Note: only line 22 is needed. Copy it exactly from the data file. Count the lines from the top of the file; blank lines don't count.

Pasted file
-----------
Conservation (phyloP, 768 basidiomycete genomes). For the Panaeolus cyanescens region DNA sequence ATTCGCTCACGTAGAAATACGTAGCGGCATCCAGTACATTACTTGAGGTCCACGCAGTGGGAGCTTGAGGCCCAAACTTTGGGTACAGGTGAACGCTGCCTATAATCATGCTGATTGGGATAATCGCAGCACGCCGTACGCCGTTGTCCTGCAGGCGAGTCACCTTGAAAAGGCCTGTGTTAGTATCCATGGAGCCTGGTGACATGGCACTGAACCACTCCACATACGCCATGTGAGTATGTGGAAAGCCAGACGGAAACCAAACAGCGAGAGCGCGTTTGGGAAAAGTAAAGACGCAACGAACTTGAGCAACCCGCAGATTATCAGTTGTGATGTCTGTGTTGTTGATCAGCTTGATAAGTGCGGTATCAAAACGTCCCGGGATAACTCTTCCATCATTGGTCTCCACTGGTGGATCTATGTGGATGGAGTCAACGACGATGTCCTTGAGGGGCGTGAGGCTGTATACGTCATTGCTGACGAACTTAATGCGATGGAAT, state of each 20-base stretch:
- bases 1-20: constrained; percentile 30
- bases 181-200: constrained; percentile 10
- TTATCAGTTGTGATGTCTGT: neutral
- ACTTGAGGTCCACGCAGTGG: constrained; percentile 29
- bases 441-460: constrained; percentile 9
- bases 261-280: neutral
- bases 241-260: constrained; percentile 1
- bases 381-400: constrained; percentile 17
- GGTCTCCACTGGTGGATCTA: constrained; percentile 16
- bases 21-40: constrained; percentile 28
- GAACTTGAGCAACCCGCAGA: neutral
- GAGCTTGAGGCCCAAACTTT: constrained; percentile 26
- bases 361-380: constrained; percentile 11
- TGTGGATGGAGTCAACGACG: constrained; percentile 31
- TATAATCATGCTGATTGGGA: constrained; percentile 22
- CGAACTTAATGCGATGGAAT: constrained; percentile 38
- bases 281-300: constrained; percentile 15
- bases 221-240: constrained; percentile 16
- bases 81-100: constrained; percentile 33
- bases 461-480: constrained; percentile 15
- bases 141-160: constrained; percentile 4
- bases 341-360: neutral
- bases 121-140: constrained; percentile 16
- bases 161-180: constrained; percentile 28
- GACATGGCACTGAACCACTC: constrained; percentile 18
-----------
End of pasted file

- bases 141-160: constrained; percentile 4